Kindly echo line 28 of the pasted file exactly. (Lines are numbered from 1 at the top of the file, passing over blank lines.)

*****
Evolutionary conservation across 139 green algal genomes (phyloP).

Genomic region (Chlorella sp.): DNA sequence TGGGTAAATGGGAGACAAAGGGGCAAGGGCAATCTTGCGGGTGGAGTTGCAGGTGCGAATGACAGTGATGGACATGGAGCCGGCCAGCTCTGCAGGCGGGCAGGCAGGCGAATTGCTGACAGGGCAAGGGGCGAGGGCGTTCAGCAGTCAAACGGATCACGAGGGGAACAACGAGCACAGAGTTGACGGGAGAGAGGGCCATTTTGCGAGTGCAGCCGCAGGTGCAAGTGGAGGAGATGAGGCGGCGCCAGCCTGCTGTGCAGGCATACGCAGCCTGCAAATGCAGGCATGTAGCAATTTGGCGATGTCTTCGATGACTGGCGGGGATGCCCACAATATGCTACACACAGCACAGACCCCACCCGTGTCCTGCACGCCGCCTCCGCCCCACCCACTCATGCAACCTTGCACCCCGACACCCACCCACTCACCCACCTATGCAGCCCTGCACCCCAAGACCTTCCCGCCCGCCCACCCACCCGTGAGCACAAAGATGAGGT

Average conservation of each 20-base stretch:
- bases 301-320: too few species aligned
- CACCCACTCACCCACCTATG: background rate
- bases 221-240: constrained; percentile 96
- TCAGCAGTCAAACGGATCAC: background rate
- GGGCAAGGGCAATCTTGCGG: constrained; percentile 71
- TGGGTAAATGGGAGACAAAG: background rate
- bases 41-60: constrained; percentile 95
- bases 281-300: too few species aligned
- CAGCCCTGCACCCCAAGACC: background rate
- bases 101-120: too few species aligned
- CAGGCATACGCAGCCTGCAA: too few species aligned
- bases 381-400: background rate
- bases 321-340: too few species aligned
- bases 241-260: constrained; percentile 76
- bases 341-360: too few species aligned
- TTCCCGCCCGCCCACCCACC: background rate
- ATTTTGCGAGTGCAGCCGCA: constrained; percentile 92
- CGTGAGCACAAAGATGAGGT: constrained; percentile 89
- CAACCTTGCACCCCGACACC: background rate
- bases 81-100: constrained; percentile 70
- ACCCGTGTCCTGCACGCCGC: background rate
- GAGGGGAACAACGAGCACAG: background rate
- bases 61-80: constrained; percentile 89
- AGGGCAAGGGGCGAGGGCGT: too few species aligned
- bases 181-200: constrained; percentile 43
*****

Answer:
- bases 181-200: constrained; percentile 43